Camera Reviews

Camera reviews in 2020

It seems to be a “thing” among film-photography blogs this year to recount the year’s camera reviews. I don’t normally jump on bandwagons, but this one is just too good to let pass by.

Even though I’ve spent the last few years intentionally shrinking my collection to a manageable 50 or so, I still like trying a new-to-me old camera. I’m just likely to pass it on to a next owner now when I’m finished with it. I did keep a few of these 14 cameras, though!

Kodak Retina IIa

Kodak Retina IIa. This is the second Retina IIa I’ve owned. My previous one was in better cosmetic condition, but this one worked and made a bunch of lovely images for me.

Pentax ME Super

Pentax ME Super. The Pentax ME is my favorite SLR ever, simply because it’s so small, light, and easy to use. The ME Super improves on the ME with a faster shutter and the ability to set aperture and shutter speed manually.

Kodak No. 2 Hawk-Eye, 50th Annversary of Kodak edition

Kodak No. 2 Hawk-eye, Model C, 50th Anniversary of Kodak edition. This box was specially produced for Kodak’s 50th anniversary, and given to children who turned 12 that year. It makes portrait-oriented images on 120 film.

Kodak No. 2 Hawk-Eye, Model C

Kodak No. 2 Hawk-eye, Model C. This is the same camera as the one above, but it was made 20 years earlier. It functions and performs the same.

Kodak Retina Reflex III

Kodak Retina Reflex III. This 35mm SLR is surprisingly complicated to use, and it wasn’t in good working order. But I got it to work well enough for one roll of film, and it returned some lovely images.

Pentax IQZoom 170SL

Pentax IQZoom 170SL. Pentax’s compact cameras are a mixed bag. But this one is a hit: light, well built, capable. This one gets to stay in my collection.

Minolta Hi-Matic AF2

Minolta Hi-Matic AF2. This is my father-in-law’s camera, and he used it for years to document family gatherings and trips he took with his wife. It was a good choice for him, and a reasonably capable camera even today.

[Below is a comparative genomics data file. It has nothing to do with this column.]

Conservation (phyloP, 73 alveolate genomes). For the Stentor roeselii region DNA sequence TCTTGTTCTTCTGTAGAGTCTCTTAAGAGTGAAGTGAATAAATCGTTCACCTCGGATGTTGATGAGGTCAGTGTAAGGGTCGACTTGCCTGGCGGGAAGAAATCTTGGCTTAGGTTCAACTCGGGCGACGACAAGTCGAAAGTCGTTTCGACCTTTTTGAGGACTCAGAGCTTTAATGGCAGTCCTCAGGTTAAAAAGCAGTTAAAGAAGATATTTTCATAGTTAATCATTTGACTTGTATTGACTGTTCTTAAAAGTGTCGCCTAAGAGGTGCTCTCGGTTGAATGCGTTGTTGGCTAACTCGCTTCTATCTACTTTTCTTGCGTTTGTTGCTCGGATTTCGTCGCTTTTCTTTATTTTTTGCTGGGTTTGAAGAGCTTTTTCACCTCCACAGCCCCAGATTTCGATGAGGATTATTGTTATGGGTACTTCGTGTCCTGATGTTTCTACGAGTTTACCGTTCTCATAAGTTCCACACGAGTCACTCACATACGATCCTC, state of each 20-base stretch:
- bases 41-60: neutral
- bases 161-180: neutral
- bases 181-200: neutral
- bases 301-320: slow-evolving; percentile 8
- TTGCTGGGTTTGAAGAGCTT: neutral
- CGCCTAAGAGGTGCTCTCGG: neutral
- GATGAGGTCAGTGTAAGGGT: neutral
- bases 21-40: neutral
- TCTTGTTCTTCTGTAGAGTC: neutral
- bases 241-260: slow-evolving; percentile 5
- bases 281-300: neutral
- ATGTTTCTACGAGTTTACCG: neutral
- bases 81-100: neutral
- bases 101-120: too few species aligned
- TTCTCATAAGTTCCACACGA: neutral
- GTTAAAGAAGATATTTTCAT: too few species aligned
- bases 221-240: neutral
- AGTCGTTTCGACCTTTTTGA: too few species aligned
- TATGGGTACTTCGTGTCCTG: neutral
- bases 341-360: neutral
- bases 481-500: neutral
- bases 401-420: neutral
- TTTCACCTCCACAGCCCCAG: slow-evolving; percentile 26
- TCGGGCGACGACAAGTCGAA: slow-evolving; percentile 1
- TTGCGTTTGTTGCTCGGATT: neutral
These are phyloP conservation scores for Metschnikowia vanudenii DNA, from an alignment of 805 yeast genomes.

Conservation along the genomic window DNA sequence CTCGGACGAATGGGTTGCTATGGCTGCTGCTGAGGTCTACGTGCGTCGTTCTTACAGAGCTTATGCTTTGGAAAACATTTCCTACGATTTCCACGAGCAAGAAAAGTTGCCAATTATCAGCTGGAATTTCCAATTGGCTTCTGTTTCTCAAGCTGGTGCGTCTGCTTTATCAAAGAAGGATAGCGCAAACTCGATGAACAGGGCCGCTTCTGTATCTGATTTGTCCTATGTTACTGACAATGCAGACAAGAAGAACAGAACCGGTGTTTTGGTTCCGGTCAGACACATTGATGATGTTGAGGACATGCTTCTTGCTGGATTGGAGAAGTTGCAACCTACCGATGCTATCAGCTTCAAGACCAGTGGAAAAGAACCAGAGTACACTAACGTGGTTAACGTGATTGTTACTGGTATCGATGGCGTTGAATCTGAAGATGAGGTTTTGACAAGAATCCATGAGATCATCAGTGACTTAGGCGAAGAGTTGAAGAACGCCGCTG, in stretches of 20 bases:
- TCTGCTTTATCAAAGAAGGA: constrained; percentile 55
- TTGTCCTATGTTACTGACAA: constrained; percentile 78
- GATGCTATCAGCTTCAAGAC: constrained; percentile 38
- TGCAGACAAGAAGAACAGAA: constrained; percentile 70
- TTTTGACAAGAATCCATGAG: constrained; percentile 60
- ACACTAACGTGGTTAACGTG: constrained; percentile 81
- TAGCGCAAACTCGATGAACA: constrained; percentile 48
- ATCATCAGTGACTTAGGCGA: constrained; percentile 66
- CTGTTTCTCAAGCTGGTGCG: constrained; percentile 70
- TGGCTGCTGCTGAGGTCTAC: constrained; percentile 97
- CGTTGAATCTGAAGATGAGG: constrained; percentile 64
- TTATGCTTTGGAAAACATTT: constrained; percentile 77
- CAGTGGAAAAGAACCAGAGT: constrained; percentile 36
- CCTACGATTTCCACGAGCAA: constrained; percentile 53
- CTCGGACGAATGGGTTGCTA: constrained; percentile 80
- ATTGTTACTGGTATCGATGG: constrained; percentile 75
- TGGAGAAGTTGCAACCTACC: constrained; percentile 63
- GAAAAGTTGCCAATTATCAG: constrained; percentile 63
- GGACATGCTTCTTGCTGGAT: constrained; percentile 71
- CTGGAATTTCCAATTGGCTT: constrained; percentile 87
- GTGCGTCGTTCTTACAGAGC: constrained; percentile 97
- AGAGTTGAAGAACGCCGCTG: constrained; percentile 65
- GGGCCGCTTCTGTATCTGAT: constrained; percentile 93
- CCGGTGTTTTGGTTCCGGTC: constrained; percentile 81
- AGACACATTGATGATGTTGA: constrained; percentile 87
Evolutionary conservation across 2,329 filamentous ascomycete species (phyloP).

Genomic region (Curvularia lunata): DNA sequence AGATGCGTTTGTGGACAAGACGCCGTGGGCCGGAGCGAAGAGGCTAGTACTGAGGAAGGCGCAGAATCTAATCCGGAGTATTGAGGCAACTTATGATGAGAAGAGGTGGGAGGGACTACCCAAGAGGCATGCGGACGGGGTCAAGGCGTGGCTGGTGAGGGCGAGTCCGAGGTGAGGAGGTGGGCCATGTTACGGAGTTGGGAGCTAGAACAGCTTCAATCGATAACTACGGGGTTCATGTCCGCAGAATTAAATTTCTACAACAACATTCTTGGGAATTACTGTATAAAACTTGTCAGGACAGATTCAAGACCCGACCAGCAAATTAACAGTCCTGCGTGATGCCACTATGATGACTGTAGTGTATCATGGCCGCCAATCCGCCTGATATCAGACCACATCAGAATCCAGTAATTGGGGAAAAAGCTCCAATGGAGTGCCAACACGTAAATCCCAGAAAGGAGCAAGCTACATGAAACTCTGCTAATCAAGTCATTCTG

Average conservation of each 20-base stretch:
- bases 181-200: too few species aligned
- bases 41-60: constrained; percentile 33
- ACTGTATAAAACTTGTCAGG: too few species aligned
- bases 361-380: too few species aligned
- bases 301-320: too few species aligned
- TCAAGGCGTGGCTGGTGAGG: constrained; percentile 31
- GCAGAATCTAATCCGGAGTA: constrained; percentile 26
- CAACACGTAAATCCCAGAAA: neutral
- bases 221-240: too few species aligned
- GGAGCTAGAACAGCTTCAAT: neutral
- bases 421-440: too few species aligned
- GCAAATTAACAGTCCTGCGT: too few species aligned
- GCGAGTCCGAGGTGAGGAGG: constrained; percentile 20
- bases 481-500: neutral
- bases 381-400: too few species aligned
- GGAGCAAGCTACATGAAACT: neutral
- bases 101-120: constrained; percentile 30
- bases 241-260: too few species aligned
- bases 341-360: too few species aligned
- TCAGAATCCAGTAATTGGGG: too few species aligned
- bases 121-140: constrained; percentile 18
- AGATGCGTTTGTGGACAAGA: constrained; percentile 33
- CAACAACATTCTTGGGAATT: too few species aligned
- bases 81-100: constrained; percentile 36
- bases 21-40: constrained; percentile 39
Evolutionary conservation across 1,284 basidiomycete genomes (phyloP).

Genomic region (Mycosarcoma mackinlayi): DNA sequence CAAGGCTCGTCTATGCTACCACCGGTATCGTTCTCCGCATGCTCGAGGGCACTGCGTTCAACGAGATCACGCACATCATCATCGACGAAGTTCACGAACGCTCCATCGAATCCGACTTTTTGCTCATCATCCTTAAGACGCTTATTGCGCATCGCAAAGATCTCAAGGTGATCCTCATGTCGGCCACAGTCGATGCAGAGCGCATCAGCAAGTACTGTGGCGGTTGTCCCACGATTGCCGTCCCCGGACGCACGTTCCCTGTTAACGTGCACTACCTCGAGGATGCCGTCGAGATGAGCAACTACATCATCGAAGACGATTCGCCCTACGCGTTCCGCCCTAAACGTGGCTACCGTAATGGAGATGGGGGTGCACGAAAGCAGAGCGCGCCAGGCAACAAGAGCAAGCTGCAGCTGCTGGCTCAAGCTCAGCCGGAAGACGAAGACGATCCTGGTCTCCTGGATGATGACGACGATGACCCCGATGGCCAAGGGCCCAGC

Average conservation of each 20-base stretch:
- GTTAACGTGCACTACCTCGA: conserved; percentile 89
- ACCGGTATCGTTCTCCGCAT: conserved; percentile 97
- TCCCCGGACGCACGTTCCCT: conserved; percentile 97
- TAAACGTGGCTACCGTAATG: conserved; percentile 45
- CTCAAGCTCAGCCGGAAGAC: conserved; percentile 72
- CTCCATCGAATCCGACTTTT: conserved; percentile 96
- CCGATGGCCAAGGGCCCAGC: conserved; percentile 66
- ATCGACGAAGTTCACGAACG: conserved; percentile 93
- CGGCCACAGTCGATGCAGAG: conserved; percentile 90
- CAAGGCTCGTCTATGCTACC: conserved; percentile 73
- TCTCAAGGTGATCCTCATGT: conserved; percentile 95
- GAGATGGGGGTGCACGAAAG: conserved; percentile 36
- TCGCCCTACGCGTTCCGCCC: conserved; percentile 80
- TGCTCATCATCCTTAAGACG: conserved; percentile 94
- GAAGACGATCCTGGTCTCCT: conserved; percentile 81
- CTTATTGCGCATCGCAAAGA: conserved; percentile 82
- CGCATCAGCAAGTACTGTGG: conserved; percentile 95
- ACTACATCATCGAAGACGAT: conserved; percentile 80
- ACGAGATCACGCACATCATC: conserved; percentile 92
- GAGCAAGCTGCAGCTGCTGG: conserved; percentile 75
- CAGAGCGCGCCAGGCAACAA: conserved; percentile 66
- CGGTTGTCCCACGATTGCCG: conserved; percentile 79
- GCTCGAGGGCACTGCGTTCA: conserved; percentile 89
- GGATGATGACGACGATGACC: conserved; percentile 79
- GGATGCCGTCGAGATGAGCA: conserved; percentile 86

Canon Snappy S

Canon Snappy S. I’ve been curious about Canon’s Snappy line for a long time — since they were introduced, actually. They were the first point-and-shoot 35mm cameras I ever saw. I would have been pleased to own one of these new, at least at that time.

Sony Cyber-shot DSC-H55

Sony Cyber-shot DSC-H55. What? A digital camera? Well, sure. I’m not a film-only snob! This was an okay point-and-shoot for its time.

Olympus OM-2n

Olympus OM-2n. What a terrific 35mm SLR! I could see this becoming my go-to SLR. It’s small, light, capable — and so well made. It feels better in the hand than my beloved Pentax ME.

Pentax IQZoom 60

Pentax IQZoom 60. I didn’t take to this blobby point-and-shoot. It just didn’t feel good in my hands, and its zoom range wasn’t that useful. Yet I got some lovely photos from it.

Olympus OM-4T

Olympus OM-4T. This is one heck of a 35mm SLR, crammed full of advanced (for the time) features. It did good work for me, but I preferred the OM-2n.

Pentax K10D

Pentax K10D. Another digital camera, this time a DSLR. It’s an older one, with the low-light limitations that go along with that. It’s also big and heavy. But I like it, especially with the 18-55mm kit lens.


10 thoughts on “Camera reviews in 2020

  1. Olli Thomson says:

    That’s a very impressive year’s output. I also love the idea that 50 cameras is a ‘manageable’ collection!

  2. I have way fewer film cameras now – but they’re more colourful. Literally, as I kept things like Rainbow Hawkeyes and Kodak Petites and some plastic 620 specials in vibrant colours. Hey if you’re going to decorate with cameras … :D

  3. Funny, I almost picked up that same Minolta Maxxum a year or so ago, when someone had one locally for sale at a decent price. I didn’t want to venture into a new camera mount (I’m primarily a Canon FD shooter) so I passed on the opportunity.

    • I’ve discovered that 35-70 and 28-80 zooms for the AE/AF cameras are universally inexpensive. So when I am offered a body with no lens I say yes, because I know I can pick up one of these zooms for cheap. Yeah, sure, a prime would perform better. But a zoom is fine for testing the camera. I can keep the zoom and sell the camera on. Then the next time I find a body, I already have a lens.

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